While saying “thank you” is important, the beauty of a well-crafted handwritten note is that it can show deeper investment and appreciation than a simple thank-you can. It can follow up on a conversation, remind someone they’re not forgotten, raise new issues, or even include a gift, like Bridgett’s, that carries its own meaning. And in a world where so much communication is merely utilitarian, these simple acts of investment, remembrance, gratitude, and appreciation can show the people who matter to your life and business that they are important to you.
As an added bonus, studies show that those who express gratitude also benefit by experiencing better health and sleep, less anxiety, and more life satisfaction. They benefit giver and receiver alike.
Finally, handwritten notes have permanence. How many of us have our old high school yearbooks in a closet somewhere? How many keep shoe boxes with old letters or short notes from former colleagues or friends? The last time I moved, I came across several boxes of correspondence I’d had over the years. Taking the time to read through some of them, I found the memories of my old friends and colleagues, and my gratitude for them was reinvigorated. Email is “permanent” in its own way; our electronic messages are easy to keep and search in huge volumes. But they aren’t tangible and enduring in the same way those old notes are. We don’t print emails and display them on our desks, refrigerators, and mantles they way we do with letters and notes from friends. The physical notes are more memorable.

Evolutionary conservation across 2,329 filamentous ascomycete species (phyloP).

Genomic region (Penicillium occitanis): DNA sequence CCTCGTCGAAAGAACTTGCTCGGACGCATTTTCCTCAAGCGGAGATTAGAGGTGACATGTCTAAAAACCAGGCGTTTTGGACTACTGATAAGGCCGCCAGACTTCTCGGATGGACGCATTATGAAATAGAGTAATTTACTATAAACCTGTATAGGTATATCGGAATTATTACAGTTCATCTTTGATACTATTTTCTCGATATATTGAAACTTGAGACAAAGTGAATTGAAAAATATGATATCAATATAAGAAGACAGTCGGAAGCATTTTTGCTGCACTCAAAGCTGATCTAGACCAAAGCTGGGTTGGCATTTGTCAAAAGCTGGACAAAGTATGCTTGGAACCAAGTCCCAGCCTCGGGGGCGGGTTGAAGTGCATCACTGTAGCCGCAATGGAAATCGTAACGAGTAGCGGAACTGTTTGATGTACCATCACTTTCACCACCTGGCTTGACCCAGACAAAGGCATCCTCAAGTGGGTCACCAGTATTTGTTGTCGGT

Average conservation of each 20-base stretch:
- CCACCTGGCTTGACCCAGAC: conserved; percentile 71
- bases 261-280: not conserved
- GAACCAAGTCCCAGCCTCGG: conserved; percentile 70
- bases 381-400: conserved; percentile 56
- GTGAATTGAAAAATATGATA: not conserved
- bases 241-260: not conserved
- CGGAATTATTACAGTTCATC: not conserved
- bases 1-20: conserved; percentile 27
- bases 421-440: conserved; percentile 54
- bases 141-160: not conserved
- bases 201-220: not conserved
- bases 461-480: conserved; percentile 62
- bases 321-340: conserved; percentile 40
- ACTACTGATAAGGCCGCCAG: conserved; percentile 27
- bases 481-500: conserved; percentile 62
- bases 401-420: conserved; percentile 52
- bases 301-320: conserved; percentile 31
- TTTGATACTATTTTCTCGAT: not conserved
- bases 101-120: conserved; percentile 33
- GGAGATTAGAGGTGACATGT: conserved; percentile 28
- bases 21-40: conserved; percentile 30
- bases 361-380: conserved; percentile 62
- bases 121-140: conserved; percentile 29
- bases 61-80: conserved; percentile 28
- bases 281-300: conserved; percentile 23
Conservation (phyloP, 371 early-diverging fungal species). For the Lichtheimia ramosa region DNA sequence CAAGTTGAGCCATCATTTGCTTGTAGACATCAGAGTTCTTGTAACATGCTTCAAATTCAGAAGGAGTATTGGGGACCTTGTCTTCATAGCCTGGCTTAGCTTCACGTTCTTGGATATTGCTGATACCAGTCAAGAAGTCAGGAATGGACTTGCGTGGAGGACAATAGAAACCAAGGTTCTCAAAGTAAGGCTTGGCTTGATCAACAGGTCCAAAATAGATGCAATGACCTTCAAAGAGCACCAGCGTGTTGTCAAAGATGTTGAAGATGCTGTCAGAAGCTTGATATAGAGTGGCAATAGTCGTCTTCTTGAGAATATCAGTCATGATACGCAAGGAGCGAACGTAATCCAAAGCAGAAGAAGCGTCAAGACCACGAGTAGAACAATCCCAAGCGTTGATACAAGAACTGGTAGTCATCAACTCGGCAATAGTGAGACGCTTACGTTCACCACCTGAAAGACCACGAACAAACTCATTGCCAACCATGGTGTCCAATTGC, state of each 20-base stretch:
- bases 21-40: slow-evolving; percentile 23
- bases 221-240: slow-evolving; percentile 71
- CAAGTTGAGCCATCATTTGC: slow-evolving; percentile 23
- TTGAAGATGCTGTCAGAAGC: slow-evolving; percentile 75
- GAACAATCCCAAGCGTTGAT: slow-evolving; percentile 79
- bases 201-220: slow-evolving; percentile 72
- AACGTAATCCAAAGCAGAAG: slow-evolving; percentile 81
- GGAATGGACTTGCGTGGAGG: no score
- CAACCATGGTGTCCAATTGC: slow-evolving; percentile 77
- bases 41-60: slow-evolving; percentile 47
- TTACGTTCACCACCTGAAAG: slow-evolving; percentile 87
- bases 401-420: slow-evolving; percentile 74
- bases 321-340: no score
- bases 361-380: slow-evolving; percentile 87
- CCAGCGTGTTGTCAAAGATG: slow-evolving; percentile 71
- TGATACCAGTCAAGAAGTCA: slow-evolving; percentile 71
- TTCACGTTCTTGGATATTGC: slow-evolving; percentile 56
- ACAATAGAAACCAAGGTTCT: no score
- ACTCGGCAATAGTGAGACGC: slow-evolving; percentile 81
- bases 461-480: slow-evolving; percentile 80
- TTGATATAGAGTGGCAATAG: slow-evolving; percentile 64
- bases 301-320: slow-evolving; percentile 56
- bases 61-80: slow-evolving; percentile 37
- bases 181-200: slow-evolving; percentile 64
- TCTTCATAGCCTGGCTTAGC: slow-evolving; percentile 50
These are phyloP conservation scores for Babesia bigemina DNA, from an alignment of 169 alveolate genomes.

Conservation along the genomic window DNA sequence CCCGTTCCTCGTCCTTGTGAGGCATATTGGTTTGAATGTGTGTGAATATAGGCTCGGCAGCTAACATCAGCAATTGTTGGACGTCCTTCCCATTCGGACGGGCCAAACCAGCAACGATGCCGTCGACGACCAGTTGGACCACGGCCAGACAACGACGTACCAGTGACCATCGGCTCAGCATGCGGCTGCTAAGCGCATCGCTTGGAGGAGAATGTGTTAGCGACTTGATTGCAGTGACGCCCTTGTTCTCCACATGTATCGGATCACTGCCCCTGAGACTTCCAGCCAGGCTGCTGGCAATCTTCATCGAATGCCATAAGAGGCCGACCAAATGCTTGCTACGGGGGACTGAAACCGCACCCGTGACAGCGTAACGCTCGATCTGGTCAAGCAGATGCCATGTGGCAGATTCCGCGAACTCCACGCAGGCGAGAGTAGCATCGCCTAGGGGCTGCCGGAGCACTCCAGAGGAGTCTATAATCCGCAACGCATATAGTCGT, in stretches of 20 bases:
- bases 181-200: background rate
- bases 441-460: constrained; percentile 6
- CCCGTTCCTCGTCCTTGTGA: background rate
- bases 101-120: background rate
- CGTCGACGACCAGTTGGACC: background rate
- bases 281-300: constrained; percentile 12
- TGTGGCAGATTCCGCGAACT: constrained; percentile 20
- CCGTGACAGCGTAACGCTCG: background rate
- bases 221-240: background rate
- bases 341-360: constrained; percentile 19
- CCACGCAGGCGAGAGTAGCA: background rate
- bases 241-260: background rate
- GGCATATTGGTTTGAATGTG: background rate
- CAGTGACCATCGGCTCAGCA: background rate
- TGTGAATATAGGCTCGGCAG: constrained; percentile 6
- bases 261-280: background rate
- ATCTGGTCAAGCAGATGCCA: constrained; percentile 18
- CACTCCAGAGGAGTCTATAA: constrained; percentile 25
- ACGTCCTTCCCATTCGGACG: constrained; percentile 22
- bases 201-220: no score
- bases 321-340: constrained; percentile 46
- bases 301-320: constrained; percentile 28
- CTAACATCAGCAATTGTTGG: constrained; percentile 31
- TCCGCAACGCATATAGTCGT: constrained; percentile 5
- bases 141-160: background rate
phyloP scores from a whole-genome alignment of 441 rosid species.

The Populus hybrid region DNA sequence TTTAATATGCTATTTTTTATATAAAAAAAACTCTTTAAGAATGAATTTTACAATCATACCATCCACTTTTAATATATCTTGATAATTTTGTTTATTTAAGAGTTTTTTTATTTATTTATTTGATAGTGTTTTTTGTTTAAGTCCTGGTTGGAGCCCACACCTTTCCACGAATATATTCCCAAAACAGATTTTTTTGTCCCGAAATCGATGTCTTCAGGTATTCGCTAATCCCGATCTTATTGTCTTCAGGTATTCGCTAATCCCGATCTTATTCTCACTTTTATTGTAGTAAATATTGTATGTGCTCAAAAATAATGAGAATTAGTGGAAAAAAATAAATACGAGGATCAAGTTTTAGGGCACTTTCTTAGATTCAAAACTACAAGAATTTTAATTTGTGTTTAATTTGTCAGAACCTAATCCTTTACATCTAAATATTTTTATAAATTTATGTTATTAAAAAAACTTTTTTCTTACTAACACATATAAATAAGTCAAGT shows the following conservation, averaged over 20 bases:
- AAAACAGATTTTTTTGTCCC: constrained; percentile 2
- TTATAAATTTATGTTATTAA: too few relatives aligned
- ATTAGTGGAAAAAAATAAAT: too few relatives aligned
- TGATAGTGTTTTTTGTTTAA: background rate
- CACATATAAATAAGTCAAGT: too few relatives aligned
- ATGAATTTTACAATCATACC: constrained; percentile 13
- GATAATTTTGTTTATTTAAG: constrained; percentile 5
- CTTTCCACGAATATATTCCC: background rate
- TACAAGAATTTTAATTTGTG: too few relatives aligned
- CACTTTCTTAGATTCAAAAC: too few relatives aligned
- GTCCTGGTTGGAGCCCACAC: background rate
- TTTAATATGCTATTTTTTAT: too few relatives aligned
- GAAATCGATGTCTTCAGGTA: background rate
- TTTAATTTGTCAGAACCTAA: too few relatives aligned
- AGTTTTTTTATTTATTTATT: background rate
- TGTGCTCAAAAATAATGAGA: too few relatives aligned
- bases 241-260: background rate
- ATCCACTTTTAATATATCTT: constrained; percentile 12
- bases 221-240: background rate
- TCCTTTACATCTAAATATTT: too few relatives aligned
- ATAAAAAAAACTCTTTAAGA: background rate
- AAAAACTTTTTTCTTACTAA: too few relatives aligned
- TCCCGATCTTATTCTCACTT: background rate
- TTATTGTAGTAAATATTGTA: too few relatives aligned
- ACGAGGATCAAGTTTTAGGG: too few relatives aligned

It may seem nostalgic, but I still believe there’s room for the handwritten note in personal and professional communication. They cost something, mean something, and have permanence in a way emails and text messages don’t. They let the people in our lives know we appreciate them enough to do something as archaic as pausing for 15 minutes to put pen to paper in an attempt to connect and sustain a relationship with them. I still remember that note from Bridgett — and many others I’ve received over the years — and perhaps in writing personal notes to our friends and colleagues, we can reach out to others in a way that creates a lasting, positive connection.
ABOUT THE AUTHOR
John Coleman is an author and business person. His work has been featured in numerous publications including the Harvard Business Review, Forbes, the Washington Post, and Bloomberg Businessweek. He’s published two books, Passion & Purpose: Stories from the Best and Brightest Young Business Leaders and How to Argue Like Jesus: Learning Persuasion from History’s Greatest Communicator.
His professional experience includes work in asset management, housing and community development, and consulting.
John is a graduate of Berry College, where he was student commencement speaker. He earned an MPA from the Harvard Kennedy School, where he held Zuckerman and George Fellowships with the Center for Public Leadership. And he earned an MBA with High Distinction from the Harvard Business School, where he was a Dean’s Awards winner and Class Day Speaker.
John lives in Atlanta, GA, with his wonderful wife Jackie and blogs at Harvard Business Review. The contents of this website are his personal thoughts and do not reflect the opinions or policies of his employer or the organizations and publications with which he has worked.